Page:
On 19th September 2018, New Zealand Suffrage celebrated 125 years. And rightly so.
We were the first country in the Commonwealth to graduate a female with a Bachelor of Arts. We boast the first woman ever ordained into Anglican priesthood, and the first pilot (incidentally, yes, a woman) to fly direct from England to New Zealand.
And, as our suffrage celebrations show, we were also the first country in the world to allow women a vote in a political election.
It’s been 125 years since Kate Sheppard (commemorated on our NZ$10 note) and her 32,000 gathered signatures presented their 270-meter-long petition to New Zealand Parliament. 125 years since Aotearoa rocked the globe with its drastic step towards an equal democracy. 125 years since we began to take those first steps towards a change in matters that should not have needed to be changed at all.
Where are we?
But in case you think that the passing of well over a century has surely evened things out, let some of the current stats speak for themselves:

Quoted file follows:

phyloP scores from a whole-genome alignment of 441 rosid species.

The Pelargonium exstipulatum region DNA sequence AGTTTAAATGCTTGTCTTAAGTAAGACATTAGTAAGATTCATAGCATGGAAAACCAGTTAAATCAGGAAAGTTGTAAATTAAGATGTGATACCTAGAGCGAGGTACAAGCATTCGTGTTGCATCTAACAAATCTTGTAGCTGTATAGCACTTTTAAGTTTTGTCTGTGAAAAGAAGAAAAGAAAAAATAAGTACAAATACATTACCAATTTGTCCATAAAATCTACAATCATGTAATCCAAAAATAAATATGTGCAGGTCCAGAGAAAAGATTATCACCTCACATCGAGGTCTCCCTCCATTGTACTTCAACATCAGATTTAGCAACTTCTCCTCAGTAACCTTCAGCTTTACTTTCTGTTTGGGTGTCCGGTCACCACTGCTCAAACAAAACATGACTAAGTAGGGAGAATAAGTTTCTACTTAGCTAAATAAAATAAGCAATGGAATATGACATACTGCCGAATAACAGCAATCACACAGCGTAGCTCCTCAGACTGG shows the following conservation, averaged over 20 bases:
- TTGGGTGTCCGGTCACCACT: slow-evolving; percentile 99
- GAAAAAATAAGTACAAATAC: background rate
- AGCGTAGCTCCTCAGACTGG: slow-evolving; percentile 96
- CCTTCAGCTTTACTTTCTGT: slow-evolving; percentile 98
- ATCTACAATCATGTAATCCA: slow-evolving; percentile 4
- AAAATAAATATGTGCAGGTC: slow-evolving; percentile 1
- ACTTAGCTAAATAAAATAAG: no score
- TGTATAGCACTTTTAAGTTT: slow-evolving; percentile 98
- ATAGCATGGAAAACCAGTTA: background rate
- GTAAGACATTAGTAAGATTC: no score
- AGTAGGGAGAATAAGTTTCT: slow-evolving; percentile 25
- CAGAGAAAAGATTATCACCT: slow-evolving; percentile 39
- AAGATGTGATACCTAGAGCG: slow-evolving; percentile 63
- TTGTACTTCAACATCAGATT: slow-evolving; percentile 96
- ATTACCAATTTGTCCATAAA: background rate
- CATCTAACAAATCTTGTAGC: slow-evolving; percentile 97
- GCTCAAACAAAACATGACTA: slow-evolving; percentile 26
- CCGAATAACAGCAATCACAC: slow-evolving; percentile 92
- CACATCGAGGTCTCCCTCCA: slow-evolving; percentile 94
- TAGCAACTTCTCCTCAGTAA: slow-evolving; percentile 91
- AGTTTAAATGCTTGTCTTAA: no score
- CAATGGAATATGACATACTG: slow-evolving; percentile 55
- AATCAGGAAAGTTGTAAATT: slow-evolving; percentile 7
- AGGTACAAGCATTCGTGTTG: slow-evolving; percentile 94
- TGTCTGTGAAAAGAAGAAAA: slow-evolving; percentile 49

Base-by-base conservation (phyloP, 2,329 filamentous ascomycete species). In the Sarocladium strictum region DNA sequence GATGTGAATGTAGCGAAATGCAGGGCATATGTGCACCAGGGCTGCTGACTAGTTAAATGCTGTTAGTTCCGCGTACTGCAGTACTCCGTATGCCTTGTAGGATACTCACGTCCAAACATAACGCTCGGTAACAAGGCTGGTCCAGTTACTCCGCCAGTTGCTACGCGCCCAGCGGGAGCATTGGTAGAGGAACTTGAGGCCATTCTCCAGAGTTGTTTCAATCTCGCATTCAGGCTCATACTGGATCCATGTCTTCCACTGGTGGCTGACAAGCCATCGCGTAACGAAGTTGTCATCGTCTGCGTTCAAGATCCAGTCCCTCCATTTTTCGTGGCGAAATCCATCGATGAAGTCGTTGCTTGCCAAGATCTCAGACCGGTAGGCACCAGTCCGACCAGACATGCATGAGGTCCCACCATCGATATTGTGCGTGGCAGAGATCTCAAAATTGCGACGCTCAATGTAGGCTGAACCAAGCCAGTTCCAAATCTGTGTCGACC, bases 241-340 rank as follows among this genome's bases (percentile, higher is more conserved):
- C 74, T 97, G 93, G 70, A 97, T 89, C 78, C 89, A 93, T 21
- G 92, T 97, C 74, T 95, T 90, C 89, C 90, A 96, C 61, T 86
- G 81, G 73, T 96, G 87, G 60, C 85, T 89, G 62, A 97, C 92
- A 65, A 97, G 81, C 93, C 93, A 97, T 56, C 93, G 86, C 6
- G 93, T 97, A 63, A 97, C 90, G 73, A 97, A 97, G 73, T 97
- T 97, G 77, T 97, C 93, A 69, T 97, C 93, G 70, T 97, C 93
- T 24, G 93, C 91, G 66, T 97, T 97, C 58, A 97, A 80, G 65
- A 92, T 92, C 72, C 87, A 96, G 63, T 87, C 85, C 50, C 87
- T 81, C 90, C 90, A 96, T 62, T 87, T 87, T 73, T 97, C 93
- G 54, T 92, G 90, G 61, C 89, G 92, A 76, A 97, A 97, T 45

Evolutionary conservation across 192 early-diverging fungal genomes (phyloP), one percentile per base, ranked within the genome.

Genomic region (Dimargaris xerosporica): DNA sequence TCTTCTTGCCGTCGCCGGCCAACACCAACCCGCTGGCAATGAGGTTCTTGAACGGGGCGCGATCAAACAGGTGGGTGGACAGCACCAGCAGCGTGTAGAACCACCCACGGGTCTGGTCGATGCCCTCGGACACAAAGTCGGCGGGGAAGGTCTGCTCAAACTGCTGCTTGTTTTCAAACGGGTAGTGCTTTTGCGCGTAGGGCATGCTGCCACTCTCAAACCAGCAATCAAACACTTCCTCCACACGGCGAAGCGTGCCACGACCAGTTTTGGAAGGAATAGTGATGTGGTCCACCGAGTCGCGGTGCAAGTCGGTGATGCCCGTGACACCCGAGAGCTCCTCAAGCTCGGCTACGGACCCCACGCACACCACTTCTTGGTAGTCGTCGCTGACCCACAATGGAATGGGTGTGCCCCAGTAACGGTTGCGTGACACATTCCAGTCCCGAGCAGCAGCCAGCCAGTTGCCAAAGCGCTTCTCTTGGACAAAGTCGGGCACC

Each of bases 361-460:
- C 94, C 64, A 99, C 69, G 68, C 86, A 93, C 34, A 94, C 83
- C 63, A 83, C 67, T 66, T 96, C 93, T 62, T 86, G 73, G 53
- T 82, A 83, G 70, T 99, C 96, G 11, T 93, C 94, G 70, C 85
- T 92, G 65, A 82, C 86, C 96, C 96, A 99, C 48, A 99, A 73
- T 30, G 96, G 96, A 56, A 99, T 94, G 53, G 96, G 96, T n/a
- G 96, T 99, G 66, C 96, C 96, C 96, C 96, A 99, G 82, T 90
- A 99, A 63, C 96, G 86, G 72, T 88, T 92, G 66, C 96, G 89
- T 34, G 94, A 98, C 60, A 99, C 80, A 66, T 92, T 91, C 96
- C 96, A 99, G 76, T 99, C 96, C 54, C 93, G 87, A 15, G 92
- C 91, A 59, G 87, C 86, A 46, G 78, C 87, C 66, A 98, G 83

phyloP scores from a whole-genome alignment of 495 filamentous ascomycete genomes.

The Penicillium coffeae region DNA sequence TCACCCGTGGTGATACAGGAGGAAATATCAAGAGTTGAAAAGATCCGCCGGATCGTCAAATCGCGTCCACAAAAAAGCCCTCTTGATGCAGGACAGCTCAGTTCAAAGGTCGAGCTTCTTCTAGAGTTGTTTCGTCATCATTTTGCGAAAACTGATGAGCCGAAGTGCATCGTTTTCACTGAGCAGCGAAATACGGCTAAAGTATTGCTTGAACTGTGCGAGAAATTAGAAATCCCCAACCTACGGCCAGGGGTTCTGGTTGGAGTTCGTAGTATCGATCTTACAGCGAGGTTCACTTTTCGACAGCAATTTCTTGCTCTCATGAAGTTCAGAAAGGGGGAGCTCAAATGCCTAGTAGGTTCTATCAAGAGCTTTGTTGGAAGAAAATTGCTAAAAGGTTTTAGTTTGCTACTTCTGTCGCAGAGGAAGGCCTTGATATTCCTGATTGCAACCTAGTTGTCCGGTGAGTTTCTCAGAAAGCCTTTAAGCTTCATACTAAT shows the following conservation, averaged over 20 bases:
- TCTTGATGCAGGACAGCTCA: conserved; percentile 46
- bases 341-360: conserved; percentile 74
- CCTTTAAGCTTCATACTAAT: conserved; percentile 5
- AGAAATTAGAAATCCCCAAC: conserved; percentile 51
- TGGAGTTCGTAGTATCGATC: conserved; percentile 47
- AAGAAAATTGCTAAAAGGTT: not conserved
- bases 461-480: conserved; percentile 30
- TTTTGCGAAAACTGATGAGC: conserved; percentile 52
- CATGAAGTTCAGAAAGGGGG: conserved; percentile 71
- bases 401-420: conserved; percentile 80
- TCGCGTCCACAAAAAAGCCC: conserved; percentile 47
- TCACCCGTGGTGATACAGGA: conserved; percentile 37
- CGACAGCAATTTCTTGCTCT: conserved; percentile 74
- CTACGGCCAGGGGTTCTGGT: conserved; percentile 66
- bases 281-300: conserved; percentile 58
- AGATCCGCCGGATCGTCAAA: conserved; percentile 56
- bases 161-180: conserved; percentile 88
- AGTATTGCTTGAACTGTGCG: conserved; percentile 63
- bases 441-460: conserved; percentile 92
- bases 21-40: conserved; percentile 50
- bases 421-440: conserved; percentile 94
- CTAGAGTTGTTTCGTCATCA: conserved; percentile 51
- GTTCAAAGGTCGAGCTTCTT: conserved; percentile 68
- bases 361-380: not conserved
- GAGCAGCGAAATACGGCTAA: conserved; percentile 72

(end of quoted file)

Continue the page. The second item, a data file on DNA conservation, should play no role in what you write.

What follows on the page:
- In the NZX 50 (New Zealand Stock Market), there are more CEOs named John than CEOS who are women.
- In 2015, women's participation on New Zealand’s private sector boards was 17 percent.
- On average, women retire with nearly $80,000 less in their KiwiSaver than men.
- In 2018, the gender gap in New Zealand stands at 9.2%, meaning women’s wages are approximately 9% less than that of their male colleagues.
You may think the numbers are not too bad, but as a Kiwi woman in 2018, I read this as a statement of shame. Somehow, not even the passing of 125 years has lifted my status, input and value to be equal to that of a man. And so far we have only mentioned the professional arena.
Are we there yet?
Gender equality is a sticky subject at best. A party-pooping conversation silencer the rest of the time.
I suppose there are many who find it eternally frustrating that I continue to beat this drum. But do remember that it is equally frustrating for me to be paid less or harassed more simply because of my gender. And should I speak up regarding either scenario, I may well be ignored or even disbelieved, again because of my gender.
Equality: synonymous with humanity?